During one recent Republican lunch, Jim Bunning referred to Harry Reid as an idiot.


Sarah Binder, a congressional scholar at George Washington University, said, “To have a chamber that rules by unanimous consent—it’s nutty! Especially when you’ve got Jim Bunning to please.”


Later that month, Bunning spent several days and a late night on the Senate floor, filibustering to prevent benefits from being paid to millions of unemployed Americans. When Merkley tried to reason with him, Bunning responded, “Tough shit.” (Eventually, Republicans persuaded Bunning to stop.)

The Pennsylvania man who allegedly threatened Senator Jim Bunning via e-mail is expected to plead not guilty today, says Bluegrass Politics:

Bruce Shore, an unemployed sales representative, said he sent an angry e-mail to Bunning’s office in February after Bunning single-handedly blocked a vote to extend unemployment benefits for several days.

In the e-mail, which Shore provided to the Herald-Leader, he asked if Bunning was “insane” and told him that “no checks equal no food for me.”

“If this political grandstanding does not end today — we will come to your offices and make our point. You are playing a life and death game here. Do you get it.” he wrote in all capital letters. He signed the letter Brad Shore.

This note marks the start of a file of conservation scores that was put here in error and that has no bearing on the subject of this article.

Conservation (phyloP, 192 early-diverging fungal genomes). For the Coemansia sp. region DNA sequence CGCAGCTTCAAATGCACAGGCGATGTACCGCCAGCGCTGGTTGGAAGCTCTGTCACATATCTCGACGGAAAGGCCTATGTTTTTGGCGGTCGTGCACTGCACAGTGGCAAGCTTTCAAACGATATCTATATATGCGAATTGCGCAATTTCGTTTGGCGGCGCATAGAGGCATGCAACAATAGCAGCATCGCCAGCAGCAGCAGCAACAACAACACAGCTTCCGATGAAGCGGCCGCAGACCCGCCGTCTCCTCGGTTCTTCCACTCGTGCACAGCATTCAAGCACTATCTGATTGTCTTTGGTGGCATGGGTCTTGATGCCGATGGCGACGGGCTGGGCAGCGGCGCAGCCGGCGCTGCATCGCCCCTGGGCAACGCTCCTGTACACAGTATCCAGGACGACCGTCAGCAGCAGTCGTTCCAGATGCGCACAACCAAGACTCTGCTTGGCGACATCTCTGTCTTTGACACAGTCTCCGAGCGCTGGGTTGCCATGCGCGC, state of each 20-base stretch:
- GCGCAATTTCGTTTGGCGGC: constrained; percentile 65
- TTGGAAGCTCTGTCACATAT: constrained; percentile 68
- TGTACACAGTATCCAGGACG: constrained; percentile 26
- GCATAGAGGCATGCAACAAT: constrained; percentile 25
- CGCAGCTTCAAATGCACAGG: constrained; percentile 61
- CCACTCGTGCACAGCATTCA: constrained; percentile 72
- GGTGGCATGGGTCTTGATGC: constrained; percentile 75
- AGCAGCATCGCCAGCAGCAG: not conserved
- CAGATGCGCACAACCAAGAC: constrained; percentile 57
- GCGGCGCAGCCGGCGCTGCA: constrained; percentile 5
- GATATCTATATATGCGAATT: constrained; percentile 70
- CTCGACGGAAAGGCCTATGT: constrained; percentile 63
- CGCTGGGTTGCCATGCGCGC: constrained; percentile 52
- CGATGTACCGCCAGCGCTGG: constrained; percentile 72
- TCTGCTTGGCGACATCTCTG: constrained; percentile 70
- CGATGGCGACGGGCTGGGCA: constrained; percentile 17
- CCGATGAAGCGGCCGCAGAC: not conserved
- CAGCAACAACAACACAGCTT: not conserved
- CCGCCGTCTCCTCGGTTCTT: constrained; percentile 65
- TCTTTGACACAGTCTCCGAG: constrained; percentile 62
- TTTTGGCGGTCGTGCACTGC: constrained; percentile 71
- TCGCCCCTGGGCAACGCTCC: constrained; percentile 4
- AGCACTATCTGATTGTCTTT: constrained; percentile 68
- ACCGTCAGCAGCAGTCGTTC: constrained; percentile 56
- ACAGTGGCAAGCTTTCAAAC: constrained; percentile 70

The full article has Shore’s response and points out that Bunning’s offices were inundated at the time with complaints.

Senator Jim Bunning appears in Rand Paul‘s latest campaign ad. Will this upset moderates or encourage the base?

Trey Grayson continues saying Rand Paul has strange ideas, in an effort likely aimed at less libertarian-leaning Republican voters.

And an outside group has also launched an anti-Paul ad.

Republican candidate for U.S. Senate Rand Paul has received an endorsement from South Carolina Senator Jim DeMint.

DeMint’s nod rivals Paul’s opponent Trey Grayson‘s endorsement from Senate Minority Leader Mitch McConnell.

DeMint is a Tea Party favorite and may be eying McConnell’s leadership post. If Paul wins, it will put Kentucky’s two senators at odds on many issues. That’s nothing new, though, as McConnell and outgoing Senator Jim Bunning (who also supports Paul) were no model of teamwork.